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The importance of fisheries management

Friday 29 January 2021

A major paper on fisheries management has just been released by researchers at the University of Washington.

Led by Mike Melnychuk, it examines the various components of fisheries management to assess their efficacy.

They looked at the intensity and nature of fisheries management in 29 major fishing countries collecting responses to 46 questions on 632 individual fish stocks.

And it seems that shorter term, issues-based management procedures such as rebuilding plans are the most effective tool.

The paper looks at two management types; regulating stock levels as needed for individual stocks that may need attention or all-encompassing legislation that targets large scale fisheries through national policy.

With the New Zealand government currently looking to review our marine protection legislation and with some signals toward more holistic management, this paper is a timely reminder that good, targeted science, when used to quickly react to stock status changes is the best way to ensure healthy fisheries.

This is not to say that an ecosystem approach to fisheries management system should not be pursued, nor does it mean there is no place for other broader marine management tools such as marine protected areas.

However, when the health of fish stocks is the primary focus, the research clearly shows it is a solid fisheries management regime, coupled with good research and robust rebuilding plans that can be turned on or off as needed (as we have in New Zealand), are more effective than longer-term, more permanent, and broad-brush measures.

Melnychuk cautions that rebuilding plans do need to be a tool within a robust overall fisheries management regime that will, by definition, reduce the need to ever need a rebuilding plan.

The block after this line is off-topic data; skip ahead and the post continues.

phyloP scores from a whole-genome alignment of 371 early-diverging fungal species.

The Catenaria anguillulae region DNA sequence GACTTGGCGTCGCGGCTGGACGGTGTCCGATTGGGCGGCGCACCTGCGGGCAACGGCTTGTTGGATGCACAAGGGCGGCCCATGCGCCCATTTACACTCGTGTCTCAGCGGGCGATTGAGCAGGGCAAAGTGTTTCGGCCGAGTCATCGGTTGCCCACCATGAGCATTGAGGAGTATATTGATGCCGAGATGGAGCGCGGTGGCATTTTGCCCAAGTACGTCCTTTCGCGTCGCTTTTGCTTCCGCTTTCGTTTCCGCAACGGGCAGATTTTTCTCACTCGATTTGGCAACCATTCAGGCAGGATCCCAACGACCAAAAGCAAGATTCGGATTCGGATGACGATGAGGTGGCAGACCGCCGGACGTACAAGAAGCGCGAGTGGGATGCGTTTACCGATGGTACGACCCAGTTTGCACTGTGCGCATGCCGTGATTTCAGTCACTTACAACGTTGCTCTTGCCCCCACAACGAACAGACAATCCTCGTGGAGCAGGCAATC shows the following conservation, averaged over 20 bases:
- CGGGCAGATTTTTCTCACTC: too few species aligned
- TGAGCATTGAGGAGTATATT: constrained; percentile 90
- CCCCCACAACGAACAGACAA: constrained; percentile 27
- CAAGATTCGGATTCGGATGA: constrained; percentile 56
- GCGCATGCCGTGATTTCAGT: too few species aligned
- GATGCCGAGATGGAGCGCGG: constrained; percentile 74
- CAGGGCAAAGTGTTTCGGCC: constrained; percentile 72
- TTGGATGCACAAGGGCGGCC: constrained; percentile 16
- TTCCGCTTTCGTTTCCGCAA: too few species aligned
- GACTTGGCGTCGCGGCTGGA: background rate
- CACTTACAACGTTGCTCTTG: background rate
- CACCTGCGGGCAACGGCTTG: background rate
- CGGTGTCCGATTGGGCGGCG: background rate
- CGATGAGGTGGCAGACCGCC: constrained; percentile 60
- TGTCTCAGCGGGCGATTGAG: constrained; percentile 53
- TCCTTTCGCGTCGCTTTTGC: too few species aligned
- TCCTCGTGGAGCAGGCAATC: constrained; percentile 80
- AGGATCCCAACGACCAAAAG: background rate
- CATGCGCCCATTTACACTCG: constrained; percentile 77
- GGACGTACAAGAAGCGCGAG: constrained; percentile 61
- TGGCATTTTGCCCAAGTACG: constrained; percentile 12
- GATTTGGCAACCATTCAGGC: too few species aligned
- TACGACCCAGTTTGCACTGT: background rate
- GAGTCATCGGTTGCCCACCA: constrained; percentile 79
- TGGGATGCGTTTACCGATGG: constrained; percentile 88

“If fisheries management regimes are strong enough, then overfishing can be avoided and large sustainable catches can be harvested annually, rendering emergency measures like rebuilding plans unnecessary.”

The fly in the ointment, not just in New Zealand, but in the United States where the research was undertaken, is that the availability of data – the means to detect a stock’s status – is often lacking, and these are the stocks that are often most at risk of depletion.

The New Zealand seafood industry has long called for more research into our inshore fisheries, particularly.

While acknowledging that assessment of fish stocks is expensive, and some fisheries are too small to justify the cost of collecting data, we would argue that some solution must be found to gaining more knowledge of our entire inshore fishery. A review of the funding mechanism is a good place to start.

The New Zealand seafood industry pays the government more than $15 million each year towards research of stocks and this contributes to the valuable annual assessment by MPI on New Zealand’s overall fish stock status.

Critics of the Quota Management System ignore decades of science that shows countries that embrace good fisheries management have improved fisheries outcomes, while countries with little or no fisheries management suffer exploitation and overfishing.

The latest evaluation shows that New Zealand’s fisheries are in good health, with just six percent in need of rebuilding. This is only a result you get when your fisheries management regime is getting it right and the research by Melnychuk et al acknowledges that.

So, before we embark on grand reforms; whether they be ecosystem based management or repeated calls by environmentalists to lock up 30 percent of our waters by 2030, let’s not lose sight of what really matters when it comes to healthy fisheries.

Read the paper here.

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